The Second Civil War
The war broke out again when an army battalion stationed in Bor rebelled and sought refuge in Ethiopia. Several followed, and the SPLA organized their resistance match from there. The reason for the war resumed was not least the introduction of Shari’a legislation also in the south, as well as a division of South Sudan into three provinces, which in effect meant that the peace agreement of 1972 was broken. The Sudanese regime responded to the rebellion in the south with widespread military attacks, largely targeted at the civilian population, by destroying crops, preventing food supplies, and expelling people from their homes. Combined with drought, including in 1984–1985, this led to widespread drought and social distress in large parts of southern Sudan.
The war in South Sudan was the worst of Africa’s conflicts in the 1980s and 1990s. Both parties were accused of being responsible for gross human rights violations, and both the government and the SPLA are accused of forcibly recruiting soldiers, including children. The war also contributed to hunger disasters in the south of the country, which has been a further cause of around 4.5 million people being internally displaced in the late 1990s; a further one million fled to neighboring countries. It is estimated that around two million people lost their lives as a result of the war, which required large-scale humanitarian efforts. This was significantly prevented by the Sudanese government, and assistance to South Sudan had to be mainly taken from Kenya, including through the UN emergency relief operation Lifeline Sudan.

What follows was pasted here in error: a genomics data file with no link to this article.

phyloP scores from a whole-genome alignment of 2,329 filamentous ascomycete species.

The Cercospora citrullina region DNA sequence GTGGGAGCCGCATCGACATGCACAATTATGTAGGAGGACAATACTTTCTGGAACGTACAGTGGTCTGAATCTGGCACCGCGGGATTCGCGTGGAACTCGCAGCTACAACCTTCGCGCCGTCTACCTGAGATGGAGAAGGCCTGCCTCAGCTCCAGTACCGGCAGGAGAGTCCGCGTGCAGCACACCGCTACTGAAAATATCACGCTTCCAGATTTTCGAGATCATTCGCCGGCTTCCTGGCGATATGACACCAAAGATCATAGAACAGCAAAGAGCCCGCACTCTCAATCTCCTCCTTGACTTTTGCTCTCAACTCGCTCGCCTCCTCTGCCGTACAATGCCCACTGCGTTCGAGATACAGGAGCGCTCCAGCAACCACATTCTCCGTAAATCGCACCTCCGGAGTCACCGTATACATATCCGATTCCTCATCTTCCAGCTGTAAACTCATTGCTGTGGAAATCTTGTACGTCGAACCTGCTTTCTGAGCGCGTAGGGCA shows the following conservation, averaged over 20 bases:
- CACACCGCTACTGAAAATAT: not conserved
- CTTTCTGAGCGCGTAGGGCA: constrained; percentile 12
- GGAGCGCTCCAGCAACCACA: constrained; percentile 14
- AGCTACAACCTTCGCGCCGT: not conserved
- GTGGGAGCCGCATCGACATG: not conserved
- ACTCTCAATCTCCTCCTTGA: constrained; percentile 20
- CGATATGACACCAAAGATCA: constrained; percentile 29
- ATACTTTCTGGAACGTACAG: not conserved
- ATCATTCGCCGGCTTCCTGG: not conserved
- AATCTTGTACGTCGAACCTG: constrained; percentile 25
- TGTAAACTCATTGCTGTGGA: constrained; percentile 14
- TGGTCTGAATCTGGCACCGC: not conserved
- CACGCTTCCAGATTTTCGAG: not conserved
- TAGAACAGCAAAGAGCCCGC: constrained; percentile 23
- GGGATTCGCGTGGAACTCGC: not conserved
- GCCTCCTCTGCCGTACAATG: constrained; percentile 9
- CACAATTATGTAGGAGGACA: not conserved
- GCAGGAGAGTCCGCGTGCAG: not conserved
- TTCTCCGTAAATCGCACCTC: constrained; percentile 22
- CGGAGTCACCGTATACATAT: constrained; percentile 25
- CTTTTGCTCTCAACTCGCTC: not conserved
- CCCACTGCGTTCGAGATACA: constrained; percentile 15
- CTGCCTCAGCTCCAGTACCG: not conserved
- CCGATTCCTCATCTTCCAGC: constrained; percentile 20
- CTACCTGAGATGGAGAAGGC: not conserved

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The requirement for SPLM/SPLA was from the outset extensive self-government in a united Sudan, or alternatively independence for South Sudan. The SPLA then went further than Anyanya, advocating the liberation of the entire country, for a new Sudan, without discrimination based on race, ethnicity, religion or cultural background. In doing so, the movement also brought other groups, including in central and eastern Sudan, into battle against the central power.
The war of liberation was also marked by internal strife in South Sudan, which also resulted in military clashes between different groups, and challenged Garang’s leadership, and his policy of a still united, but secular and democratic Sudan, with equal opportunities for all regions. In 1991, the SPLA was split into two factions, partly along ethnic lines, where the SPLA, led by Garang, stood strongest among the Dinkas, while the outbreaks, led by Riek Machar, secured support among the Nuer; Machar was a supporter of South Sudanese independence. In the same year, the SPLA was weakened by the overthrow of Ethiopia’s military junta; The rebels in Sudan were supported by Ethiopia, but Sudan supported the Eritrean liberation movement that fought against Ethiopia.